It is interesting to see how people behave in a period of change. Some people embrace it, some go hysterical blabbering nonsense. Post release of Chrome Frame, one of the Mozilla’s top brass, Mitchell Baker, has taken the second route. Excerpting from her blog entry:
For many people Chrome Frame will make the web even more unknowable and confusing. Image you download Chrome Frame. You go to a website. What rendering engine do you end up using? That depends on the website now, not on you.
I don’t care! What I want is my page to render properly.
And if you end up at a website that makes use of the Chrome Frame, the treatment of your passwords, security settings, personalization all the other things one sets in a browser is suddenly unknown.
The aim of Chrome Frame is just to change the rendering engine. Not replace IE’s personalization tools.
And the blabber continues to new hysterical levels:
Google is not the only website developer that would find this idea useful. Google is providing the set of features it believes are helpful for making powerful websites. Other websites will have browser features they would find useful for their applications. Imagine having the Google browser-within-a-browser for some sites, the Facebook browser-within-a-browser for Facebook Connect sites, the Apple variant for iTunes, the mobile-carrier variant for your mobile sites — all injected into a single piece of software the user thinks of as his or her “browser”. Each browser-within-a-browser variant will have its own feature set, its own quirks, and its own security problems.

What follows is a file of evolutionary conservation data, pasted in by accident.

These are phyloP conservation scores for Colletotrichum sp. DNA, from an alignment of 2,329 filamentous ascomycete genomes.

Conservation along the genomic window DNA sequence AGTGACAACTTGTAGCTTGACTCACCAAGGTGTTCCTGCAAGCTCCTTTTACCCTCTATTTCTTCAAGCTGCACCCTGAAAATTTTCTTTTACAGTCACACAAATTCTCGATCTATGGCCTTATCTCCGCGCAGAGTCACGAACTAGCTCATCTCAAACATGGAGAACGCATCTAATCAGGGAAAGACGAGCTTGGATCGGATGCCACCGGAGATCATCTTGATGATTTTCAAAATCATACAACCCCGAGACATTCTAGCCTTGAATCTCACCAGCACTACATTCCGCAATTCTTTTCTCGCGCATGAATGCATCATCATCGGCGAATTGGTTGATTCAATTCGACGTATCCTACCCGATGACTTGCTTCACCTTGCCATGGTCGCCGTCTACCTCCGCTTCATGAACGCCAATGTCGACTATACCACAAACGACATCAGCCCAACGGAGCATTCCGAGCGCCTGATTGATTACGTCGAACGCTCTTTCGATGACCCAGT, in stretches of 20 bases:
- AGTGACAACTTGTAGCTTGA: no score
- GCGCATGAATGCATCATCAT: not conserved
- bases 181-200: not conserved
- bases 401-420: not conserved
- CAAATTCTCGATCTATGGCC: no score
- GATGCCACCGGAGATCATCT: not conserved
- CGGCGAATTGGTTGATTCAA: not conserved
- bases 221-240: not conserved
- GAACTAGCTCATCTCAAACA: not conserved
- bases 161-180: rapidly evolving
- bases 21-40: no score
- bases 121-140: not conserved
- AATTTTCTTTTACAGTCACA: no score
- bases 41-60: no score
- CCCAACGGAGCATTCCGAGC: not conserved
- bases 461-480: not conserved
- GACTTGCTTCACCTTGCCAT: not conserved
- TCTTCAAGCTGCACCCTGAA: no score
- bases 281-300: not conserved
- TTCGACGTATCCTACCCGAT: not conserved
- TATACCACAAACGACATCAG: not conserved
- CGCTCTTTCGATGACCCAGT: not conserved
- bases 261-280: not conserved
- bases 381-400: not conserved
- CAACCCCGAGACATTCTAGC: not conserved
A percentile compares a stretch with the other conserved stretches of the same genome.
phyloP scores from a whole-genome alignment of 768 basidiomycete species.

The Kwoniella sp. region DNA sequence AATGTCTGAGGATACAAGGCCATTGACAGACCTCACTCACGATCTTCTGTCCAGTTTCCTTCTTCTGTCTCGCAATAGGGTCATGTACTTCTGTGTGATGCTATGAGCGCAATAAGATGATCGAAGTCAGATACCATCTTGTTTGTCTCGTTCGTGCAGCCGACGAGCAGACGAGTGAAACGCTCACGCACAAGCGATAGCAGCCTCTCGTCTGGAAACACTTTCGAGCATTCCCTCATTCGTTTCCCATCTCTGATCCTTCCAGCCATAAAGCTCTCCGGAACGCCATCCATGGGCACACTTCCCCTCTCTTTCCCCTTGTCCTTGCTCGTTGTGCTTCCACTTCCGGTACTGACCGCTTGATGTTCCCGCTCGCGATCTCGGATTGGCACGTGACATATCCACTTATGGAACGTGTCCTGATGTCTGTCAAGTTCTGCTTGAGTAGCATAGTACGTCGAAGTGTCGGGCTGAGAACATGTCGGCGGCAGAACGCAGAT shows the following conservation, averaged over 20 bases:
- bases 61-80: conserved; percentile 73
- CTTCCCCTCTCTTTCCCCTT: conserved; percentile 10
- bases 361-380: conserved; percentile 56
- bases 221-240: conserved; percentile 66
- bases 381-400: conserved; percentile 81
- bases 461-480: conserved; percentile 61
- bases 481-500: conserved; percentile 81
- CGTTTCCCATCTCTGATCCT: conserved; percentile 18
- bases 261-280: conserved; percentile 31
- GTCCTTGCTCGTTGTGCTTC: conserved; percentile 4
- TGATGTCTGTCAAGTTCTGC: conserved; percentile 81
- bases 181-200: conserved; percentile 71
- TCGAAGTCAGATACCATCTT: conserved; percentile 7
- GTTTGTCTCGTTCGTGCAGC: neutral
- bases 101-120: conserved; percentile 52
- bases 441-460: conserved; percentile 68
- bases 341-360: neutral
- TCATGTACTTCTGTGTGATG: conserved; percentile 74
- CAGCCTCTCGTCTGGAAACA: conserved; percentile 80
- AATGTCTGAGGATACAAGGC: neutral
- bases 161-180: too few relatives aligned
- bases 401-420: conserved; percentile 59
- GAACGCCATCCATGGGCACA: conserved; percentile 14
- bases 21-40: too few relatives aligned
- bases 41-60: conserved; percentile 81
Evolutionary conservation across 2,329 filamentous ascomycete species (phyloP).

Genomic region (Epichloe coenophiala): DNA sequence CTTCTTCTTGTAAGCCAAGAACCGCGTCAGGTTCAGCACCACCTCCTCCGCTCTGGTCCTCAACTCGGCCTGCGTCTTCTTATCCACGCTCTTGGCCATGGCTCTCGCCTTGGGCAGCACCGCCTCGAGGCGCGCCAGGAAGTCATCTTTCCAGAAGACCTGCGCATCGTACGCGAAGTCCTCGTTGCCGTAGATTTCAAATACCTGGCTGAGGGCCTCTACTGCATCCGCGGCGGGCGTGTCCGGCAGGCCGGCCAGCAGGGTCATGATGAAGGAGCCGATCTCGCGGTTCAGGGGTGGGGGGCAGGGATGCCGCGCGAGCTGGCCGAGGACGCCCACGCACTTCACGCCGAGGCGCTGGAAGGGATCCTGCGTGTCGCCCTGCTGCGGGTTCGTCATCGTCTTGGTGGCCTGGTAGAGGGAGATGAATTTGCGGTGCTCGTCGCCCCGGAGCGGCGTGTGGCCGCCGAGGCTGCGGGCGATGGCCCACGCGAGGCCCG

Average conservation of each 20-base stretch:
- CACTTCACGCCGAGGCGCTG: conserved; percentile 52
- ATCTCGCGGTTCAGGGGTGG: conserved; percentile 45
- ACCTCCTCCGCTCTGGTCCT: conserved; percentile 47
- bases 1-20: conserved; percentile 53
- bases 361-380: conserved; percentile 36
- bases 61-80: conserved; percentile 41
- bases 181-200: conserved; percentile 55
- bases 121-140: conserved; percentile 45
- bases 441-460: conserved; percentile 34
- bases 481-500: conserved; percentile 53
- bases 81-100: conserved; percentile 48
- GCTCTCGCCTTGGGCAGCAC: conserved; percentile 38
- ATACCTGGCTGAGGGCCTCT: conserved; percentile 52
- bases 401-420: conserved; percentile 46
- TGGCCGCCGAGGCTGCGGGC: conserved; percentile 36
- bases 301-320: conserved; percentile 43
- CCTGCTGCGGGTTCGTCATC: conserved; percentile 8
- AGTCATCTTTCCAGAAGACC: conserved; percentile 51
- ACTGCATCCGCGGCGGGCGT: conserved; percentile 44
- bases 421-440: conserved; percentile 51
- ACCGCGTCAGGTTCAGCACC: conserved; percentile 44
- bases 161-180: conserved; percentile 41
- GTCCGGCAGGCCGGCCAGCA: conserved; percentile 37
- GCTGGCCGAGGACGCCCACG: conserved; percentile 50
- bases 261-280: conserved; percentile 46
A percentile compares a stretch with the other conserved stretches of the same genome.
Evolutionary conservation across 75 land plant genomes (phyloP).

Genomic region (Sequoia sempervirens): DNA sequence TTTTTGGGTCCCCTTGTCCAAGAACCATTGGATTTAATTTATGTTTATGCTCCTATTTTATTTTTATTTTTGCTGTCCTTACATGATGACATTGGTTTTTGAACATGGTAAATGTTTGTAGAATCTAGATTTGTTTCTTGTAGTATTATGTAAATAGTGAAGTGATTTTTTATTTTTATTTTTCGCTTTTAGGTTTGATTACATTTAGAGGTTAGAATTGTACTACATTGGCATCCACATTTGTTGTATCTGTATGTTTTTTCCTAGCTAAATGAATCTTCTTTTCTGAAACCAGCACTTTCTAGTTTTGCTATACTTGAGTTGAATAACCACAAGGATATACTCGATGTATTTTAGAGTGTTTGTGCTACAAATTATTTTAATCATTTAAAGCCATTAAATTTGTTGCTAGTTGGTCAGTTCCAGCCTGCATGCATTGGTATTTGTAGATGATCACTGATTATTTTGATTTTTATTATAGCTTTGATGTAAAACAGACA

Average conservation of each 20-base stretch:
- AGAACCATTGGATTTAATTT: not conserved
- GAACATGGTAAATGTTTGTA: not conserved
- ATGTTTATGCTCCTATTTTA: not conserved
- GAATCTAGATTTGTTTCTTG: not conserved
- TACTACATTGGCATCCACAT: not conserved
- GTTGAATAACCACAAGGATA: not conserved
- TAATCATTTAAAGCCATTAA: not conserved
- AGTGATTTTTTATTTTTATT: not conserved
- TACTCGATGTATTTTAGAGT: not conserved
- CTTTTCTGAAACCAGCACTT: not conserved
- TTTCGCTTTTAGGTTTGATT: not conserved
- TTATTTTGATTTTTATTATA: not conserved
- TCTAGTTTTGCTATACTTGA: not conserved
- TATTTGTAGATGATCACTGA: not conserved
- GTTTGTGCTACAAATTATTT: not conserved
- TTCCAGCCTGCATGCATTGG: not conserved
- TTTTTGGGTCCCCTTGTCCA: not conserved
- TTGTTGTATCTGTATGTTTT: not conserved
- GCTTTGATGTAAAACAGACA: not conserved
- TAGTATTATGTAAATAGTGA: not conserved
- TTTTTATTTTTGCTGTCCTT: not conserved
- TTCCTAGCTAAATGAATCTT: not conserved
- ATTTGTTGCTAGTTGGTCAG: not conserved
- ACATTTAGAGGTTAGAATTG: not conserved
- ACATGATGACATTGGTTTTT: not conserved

Wow! I don’t understand what she is saying!!
And the classic case of fear: blabber about the architectural flaws:
For those not familiar with the ins-and-outs of browser architecture, you can think of a browser as having two essential parts. One part we humans don’t see — it’s the part that “speaks” computer languages and talks with web servers. This is often called the “platform” or the “rendering engine”. The other part is the set of things that human beings see and interact with, which is often called the “front-end” or the “application layer.”
Chrome Frame breaks this connection by inserting a separate rendering engine into your browser, and allowing websites to determine which rendering engine you end up using. If you download Chrome Frame you see the basic front end of your previous browser, but websites cause your browser to toggle back and forth between the rendering engine of Chrome and the rendering engine of the browser you selected. The application layer of your browser and the platform part of your browser are no longer connected.
What if they are not connected? Why talk theory in a place where usability matters?
So guys, what does this mean? Fear! Of course!! Fear of (quoting Mitchell again):
Mozilla Firefox has reached some 300 million people, but hundreds of millions more continue to use the browser that came on the machine they bought, sometimes years ago. Google began offering its own browser — “Chrome” — a year or so ago, but this has yet to gain significant traction.
Fear of Google Chrome (and Chrome Frame) surpassing Firefox in usage. And fear of Google severing the financial lifeline of Mozilla Foundation (Google is the only big donor to the foundation).
On my part, I have removed Mitchell Baker from my feed. I thought her to be a inspirational person. But she turned out to be just another emotionally fluctuating person.
Long live Mozilla!